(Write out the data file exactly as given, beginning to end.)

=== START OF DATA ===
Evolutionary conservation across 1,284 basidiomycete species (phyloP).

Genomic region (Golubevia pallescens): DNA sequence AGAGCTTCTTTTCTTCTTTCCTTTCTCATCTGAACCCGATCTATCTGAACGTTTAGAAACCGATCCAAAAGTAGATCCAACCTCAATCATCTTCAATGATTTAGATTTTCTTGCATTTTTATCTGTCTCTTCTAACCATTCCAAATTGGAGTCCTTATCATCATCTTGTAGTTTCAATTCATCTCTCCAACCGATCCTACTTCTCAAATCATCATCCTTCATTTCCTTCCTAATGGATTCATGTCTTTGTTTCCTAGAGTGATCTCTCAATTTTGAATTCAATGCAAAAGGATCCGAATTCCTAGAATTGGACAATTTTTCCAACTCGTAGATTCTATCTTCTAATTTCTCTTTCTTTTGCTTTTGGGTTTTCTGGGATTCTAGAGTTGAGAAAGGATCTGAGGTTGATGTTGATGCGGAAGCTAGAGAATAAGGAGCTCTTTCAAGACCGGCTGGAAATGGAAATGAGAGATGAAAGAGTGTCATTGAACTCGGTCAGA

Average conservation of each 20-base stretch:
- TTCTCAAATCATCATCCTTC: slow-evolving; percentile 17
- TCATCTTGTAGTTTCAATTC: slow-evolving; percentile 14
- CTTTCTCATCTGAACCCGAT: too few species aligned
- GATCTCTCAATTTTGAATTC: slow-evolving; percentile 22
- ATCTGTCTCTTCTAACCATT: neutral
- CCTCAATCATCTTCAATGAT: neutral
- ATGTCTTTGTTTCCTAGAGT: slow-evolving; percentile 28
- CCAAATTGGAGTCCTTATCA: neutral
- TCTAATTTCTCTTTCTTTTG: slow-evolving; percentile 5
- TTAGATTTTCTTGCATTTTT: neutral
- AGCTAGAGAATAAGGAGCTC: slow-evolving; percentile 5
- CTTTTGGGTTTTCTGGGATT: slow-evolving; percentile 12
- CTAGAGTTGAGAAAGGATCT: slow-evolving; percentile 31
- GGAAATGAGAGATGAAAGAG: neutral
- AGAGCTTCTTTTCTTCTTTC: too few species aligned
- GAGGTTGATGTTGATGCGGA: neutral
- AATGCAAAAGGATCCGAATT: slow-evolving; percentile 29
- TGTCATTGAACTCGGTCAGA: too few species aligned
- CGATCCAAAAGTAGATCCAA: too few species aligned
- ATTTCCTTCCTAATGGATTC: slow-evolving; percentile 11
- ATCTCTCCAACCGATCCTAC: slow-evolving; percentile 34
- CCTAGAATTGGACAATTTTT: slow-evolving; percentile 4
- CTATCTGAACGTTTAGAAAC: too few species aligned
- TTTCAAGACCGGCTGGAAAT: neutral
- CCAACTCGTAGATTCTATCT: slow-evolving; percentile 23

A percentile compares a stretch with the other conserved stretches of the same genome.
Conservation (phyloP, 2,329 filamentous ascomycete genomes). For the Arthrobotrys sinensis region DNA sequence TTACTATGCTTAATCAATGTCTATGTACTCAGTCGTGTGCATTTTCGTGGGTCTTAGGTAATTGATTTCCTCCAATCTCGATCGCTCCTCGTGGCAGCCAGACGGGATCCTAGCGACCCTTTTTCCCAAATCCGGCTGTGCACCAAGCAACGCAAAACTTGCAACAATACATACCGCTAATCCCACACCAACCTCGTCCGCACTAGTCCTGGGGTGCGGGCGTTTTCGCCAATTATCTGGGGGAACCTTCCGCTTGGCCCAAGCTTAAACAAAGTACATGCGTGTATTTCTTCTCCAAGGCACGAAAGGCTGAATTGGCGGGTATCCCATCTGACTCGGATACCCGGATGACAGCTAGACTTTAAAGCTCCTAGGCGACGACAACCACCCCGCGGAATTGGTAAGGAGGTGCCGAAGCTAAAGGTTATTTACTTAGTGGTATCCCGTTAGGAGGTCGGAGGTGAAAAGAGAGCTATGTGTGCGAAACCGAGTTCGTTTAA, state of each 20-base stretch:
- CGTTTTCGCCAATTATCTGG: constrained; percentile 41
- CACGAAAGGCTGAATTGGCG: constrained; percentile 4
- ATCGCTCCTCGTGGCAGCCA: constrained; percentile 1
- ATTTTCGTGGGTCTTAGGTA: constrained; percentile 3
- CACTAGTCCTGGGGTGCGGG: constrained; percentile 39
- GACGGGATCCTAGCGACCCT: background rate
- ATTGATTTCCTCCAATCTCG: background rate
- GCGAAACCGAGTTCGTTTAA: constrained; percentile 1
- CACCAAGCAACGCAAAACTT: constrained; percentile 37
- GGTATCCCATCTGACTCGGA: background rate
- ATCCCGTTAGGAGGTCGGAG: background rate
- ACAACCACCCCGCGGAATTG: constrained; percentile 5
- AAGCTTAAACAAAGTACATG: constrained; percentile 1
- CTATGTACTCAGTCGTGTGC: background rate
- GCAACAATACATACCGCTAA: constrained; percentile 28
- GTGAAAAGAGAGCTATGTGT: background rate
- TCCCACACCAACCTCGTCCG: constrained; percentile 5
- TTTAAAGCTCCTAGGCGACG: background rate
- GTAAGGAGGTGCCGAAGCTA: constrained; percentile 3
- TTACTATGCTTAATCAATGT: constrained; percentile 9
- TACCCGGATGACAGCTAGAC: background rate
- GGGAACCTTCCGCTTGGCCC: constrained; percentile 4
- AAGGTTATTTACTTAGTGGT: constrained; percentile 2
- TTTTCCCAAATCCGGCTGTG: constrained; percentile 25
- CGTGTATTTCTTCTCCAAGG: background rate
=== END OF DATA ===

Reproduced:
Evolutionary conservation across 1,284 basidiomycete species (phyloP).

Genomic region (Golubevia pallescens): DNA sequence AGAGCTTCTTTTCTTCTTTCCTTTCTCATCTGAACCCGATCTATCTGAACGTTTAGAAACCGATCCAAAAGTAGATCCAACCTCAATCATCTTCAATGATTTAGATTTTCTTGCATTTTTATCTGTCTCTTCTAACCATTCCAAATTGGAGTCCTTATCATCATCTTGTAGTTTCAATTCATCTCTCCAACCGATCCTACTTCTCAAATCATCATCCTTCATTTCCTTCCTAATGGATTCATGTCTTTGTTTCCTAGAGTGATCTCTCAATTTTGAATTCAATGCAAAAGGATCCGAATTCCTAGAATTGGACAATTTTTCCAACTCGTAGATTCTATCTTCTAATTTCTCTTTCTTTTGCTTTTGGGTTTTCTGGGATTCTAGAGTTGAGAAAGGATCTGAGGTTGATGTTGATGCGGAAGCTAGAGAATAAGGAGCTCTTTCAAGACCGGCTGGAAATGGAAATGAGAGATGAAAGAGTGTCATTGAACTCGGTCAGA

Average conservation of each 20-base stretch:
- TTCTCAAATCATCATCCTTC: slow-evolving; percentile 17
- TCATCTTGTAGTTTCAATTC: slow-evolving; percentile 14
- CTTTCTCATCTGAACCCGAT: too few species aligned
- GATCTCTCAATTTTGAATTC: slow-evolving; percentile 22
- ATCTGTCTCTTCTAACCATT: neutral
- CCTCAATCATCTTCAATGAT: neutral
- ATGTCTTTGTTTCCTAGAGT: slow-evolving; percentile 28
- CCAAATTGGAGTCCTTATCA: neutral
- TCTAATTTCTCTTTCTTTTG: slow-evolving; percentile 5
- TTAGATTTTCTTGCATTTTT: neutral
- AGCTAGAGAATAAGGAGCTC: slow-evolving; percentile 5
- CTTTTGGGTTTTCTGGGATT: slow-evolving; percentile 12
- CTAGAGTTGAGAAAGGATCT: slow-evolving; percentile 31
- GGAAATGAGAGATGAAAGAG: neutral
- AGAGCTTCTTTTCTTCTTTC: too few species aligned
- GAGGTTGATGTTGATGCGGA: neutral
- AATGCAAAAGGATCCGAATT: slow-evolving; percentile 29
- TGTCATTGAACTCGGTCAGA: too few species aligned
- CGATCCAAAAGTAGATCCAA: too few species aligned
- ATTTCCTTCCTAATGGATTC: slow-evolving; percentile 11
- ATCTCTCCAACCGATCCTAC: slow-evolving; percentile 34
- CCTAGAATTGGACAATTTTT: slow-evolving; percentile 4
- CTATCTGAACGTTTAGAAAC: too few species aligned
- TTTCAAGACCGGCTGGAAAT: neutral
- CCAACTCGTAGATTCTATCT: slow-evolving; percentile 23

A percentile compares a stretch with the other conserved stretches of the same genome.
Conservation (phyloP, 2,329 filamentous ascomycete genomes). For the Arthrobotrys sinensis region DNA sequence TTACTATGCTTAATCAATGTCTATGTACTCAGTCGTGTGCATTTTCGTGGGTCTTAGGTAATTGATTTCCTCCAATCTCGATCGCTCCTCGTGGCAGCCAGACGGGATCCTAGCGACCCTTTTTCCCAAATCCGGCTGTGCACCAAGCAACGCAAAACTTGCAACAATACATACCGCTAATCCCACACCAACCTCGTCCGCACTAGTCCTGGGGTGCGGGCGTTTTCGCCAATTATCTGGGGGAACCTTCCGCTTGGCCCAAGCTTAAACAAAGTACATGCGTGTATTTCTTCTCCAAGGCACGAAAGGCTGAATTGGCGGGTATCCCATCTGACTCGGATACCCGGATGACAGCTAGACTTTAAAGCTCCTAGGCGACGACAACCACCCCGCGGAATTGGTAAGGAGGTGCCGAAGCTAAAGGTTATTTACTTAGTGGTATCCCGTTAGGAGGTCGGAGGTGAAAAGAGAGCTATGTGTGCGAAACCGAGTTCGTTTAA, state of each 20-base stretch:
- CGTTTTCGCCAATTATCTGG: constrained; percentile 41
- CACGAAAGGCTGAATTGGCG: constrained; percentile 4
- ATCGCTCCTCGTGGCAGCCA: constrained; percentile 1
- ATTTTCGTGGGTCTTAGGTA: constrained; percentile 3
- CACTAGTCCTGGGGTGCGGG: constrained; percentile 39
- GACGGGATCCTAGCGACCCT: background rate
- ATTGATTTCCTCCAATCTCG: background rate
- GCGAAACCGAGTTCGTTTAA: constrained; percentile 1
- CACCAAGCAACGCAAAACTT: constrained; percentile 37
- GGTATCCCATCTGACTCGGA: background rate
- ATCCCGTTAGGAGGTCGGAG: background rate
- ACAACCACCCCGCGGAATTG: constrained; percentile 5
- AAGCTTAAACAAAGTACATG: constrained; percentile 1
- CTATGTACTCAGTCGTGTGC: background rate
- GCAACAATACATACCGCTAA: constrained; percentile 28
- GTGAAAAGAGAGCTATGTGT: background rate
- TCCCACACCAACCTCGTCCG: constrained; percentile 5
- TTTAAAGCTCCTAGGCGACG: background rate
- GTAAGGAGGTGCCGAAGCTA: constrained; percentile 3
- TTACTATGCTTAATCAATGT: constrained; percentile 9
- TACCCGGATGACAGCTAGAC: background rate
- GGGAACCTTCCGCTTGGCCC: constrained; percentile 4
- AAGGTTATTTACTTAGTGGT: constrained; percentile 2
- TTTTCCCAAATCCGGCTGTG: constrained; percentile 25
- CGTGTATTTCTTCTCCAAGG: background rate